Some car makers have taken this problem as an opportunity to further brand their product, giving their vehicles a distinct sound so they had one more recognizable element.
As I mentioned early, some people want their electric cars to sound like gas engines, to bring back a certain feel. For this reason, that type of sound has always been mentioned among the electric car industry. Some automakers even considered doing this before it was recognized as a problem since they thought consumers might have an issue with how starkly different the new product was.
Some people think that the sounds should be uniform so that people could start to form an association with one type of new sound and a moving vehicle. If the cars could make any sound they want, then it could quickly turn from a solution to a moot point.
In the end, those who wanted the sounds to be different won over the standardized sound proponents. The NHTSA did agree that the emitted noise should allow one to determine that the sound is, in fact, coming from an automobile, its location, the direction it's traveling, and its speed. Whatever the sound is, it should:
Alert those nearby to the presence of an electric or hybrid vehicle.
Help pedestrians to determine where the vehicle is, roughly how fast it is going, and whether it's coming or going.
Not be annoying. As the future progresses, and more electric cars hit the road, it would be nearly impossible to tolerate thousands of cars making all kinds of different buzzes, beeps, vrooms, and screeches. (Contemporary cars are bad enough).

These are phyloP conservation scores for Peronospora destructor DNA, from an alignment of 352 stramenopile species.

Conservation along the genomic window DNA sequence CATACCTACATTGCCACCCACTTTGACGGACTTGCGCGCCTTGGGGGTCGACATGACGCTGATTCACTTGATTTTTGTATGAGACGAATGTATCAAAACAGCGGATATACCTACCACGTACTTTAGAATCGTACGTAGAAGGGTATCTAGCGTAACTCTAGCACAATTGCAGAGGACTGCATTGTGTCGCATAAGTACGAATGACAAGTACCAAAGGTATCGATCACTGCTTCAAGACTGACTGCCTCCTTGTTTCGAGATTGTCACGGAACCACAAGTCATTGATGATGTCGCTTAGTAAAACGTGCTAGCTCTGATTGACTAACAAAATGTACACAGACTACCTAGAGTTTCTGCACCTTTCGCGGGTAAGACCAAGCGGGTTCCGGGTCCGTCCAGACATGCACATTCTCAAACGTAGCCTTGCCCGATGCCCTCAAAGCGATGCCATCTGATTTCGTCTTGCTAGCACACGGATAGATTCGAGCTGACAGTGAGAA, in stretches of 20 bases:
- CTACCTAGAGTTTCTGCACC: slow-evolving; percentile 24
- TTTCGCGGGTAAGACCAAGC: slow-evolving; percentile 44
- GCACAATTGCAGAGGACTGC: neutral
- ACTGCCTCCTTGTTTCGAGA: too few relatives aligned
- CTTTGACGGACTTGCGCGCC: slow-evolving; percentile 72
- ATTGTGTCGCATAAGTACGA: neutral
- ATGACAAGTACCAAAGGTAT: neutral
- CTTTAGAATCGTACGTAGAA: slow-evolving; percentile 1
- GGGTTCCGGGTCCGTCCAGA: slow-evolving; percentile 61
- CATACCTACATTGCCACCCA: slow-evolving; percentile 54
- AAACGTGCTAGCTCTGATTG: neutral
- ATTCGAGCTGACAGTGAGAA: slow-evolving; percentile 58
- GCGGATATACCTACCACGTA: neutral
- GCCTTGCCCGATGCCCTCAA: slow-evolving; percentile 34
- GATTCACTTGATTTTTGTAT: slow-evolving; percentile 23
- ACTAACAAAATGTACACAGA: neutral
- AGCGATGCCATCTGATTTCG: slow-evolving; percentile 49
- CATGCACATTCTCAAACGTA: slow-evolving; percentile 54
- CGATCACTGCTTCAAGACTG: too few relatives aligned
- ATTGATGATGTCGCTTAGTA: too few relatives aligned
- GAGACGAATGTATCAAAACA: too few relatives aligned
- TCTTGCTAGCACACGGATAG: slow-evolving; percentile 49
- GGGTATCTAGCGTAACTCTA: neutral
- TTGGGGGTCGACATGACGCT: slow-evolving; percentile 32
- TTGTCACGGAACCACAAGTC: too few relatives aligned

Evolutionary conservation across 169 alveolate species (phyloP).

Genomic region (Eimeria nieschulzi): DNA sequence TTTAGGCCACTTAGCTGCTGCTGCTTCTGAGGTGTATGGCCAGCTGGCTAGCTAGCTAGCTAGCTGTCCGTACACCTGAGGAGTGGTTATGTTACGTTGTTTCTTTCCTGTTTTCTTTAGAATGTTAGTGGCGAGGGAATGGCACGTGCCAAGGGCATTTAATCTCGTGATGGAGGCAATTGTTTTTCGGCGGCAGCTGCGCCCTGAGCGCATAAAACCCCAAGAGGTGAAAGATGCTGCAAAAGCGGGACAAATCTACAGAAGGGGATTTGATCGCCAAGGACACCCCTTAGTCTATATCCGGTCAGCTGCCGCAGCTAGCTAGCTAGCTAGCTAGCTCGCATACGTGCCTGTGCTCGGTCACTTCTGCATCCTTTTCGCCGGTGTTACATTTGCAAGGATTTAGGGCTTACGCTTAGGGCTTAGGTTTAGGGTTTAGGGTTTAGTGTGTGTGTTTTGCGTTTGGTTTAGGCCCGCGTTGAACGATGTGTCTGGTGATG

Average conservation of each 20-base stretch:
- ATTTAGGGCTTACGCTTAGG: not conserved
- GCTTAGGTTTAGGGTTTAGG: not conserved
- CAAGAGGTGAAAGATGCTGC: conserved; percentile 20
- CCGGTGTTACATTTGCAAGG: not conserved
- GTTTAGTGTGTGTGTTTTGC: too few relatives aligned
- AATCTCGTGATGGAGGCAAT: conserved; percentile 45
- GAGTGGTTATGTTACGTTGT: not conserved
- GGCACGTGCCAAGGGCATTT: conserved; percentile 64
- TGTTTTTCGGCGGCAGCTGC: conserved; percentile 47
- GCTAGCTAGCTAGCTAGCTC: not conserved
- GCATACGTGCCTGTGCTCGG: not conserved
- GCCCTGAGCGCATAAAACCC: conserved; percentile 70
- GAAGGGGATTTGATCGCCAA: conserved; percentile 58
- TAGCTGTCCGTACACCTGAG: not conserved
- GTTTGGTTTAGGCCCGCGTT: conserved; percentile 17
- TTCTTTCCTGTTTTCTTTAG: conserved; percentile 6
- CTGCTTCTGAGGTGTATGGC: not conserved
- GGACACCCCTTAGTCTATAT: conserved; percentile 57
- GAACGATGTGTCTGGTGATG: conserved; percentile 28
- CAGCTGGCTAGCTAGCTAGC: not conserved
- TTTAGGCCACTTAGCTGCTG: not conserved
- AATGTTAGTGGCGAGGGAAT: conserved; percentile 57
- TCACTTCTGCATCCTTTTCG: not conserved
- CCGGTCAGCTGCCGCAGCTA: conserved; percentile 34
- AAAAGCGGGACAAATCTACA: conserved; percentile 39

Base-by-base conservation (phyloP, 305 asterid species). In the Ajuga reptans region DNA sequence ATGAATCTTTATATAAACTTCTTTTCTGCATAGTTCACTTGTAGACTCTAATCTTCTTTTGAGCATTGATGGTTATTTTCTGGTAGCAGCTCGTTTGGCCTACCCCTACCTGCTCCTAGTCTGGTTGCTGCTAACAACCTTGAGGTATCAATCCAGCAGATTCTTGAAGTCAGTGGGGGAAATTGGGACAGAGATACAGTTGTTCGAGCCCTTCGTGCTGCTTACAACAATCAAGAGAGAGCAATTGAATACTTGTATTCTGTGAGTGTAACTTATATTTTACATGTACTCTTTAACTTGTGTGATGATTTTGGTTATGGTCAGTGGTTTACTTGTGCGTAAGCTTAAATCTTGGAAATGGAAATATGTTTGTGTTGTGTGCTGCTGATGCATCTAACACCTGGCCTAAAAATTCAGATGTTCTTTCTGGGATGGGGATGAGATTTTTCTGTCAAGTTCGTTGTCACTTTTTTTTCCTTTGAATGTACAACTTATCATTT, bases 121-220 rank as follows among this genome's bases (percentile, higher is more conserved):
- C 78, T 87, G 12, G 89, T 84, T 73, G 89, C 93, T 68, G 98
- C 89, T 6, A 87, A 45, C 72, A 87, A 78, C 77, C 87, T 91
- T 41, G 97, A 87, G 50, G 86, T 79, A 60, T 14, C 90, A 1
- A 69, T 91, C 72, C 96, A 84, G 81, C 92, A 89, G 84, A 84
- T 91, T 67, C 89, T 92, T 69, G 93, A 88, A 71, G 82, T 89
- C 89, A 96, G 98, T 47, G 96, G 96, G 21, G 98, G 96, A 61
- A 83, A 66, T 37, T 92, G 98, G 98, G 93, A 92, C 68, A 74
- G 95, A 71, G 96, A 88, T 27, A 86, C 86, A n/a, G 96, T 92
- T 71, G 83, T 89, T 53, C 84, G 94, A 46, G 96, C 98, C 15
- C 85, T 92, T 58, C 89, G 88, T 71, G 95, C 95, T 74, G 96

Maintain some standardization. Although the NHTSA may not require one standard sound, it would be in the best interest of everyone to do so. Just as people can recognize the sound of a gasoline engine, people should be able to recognize the sound of a hybrid or electric car in the future.
You can read the entire press release from the US DOT here.
What does the blind the community think about the new standard?
The National Federation of the Blind was very pleased that a sound requirement was issued for electric and hybrid vehicles. This regulation will ensure that blind Americans can continue to safely move about their communities, head to work, walk to school, or shop with friends. Those who see well do not have to be concerned about invisible, silent heaps of metal zooming around them, but the blind do. So if anyone will benefit more than the average pedestrian, it will be the visually impaired community.
Dangers to Pedestrian
Even without nearly-silent cars, pedestrians are still injured and killed routinely by motor vehicles.
Pedestrians include individuals who are walking, jogging, running, or sitting in public. They have every right to be as safe someone who is in a vehicle. They also have a right to be protected from negligent drivers. Unfortunately, many pedestrians are at risk of being involved in traffic accidents. When a multi-thousand-pound vehicle collides with a human body, the results can be disastrous. Injuries ranging from TBIs to back injuries, broken bones to death are all a real possibility when a person and a car go head-on. In fact, 66,000 pedestrians are injured every year as a result of traffic-related injuries. As more cars become silent, that number was only likely to go up; but thanks to the new standards, we can hope this won't be the case.
Dolman Law Group Accident Injury Lawyers, PA
If you or a loved one has been injured in a pedestrian accident, be sure to contact an experienced accident attorney as soon as possible. In many cases, you can recover significant compensation for your injuries and other losses associated with the accident. Dolman Law Group Accident Injury Lawyers, PA has devoted its resources and skills to helping those with specific injuries or accident; pedestrian cases are one of those areas.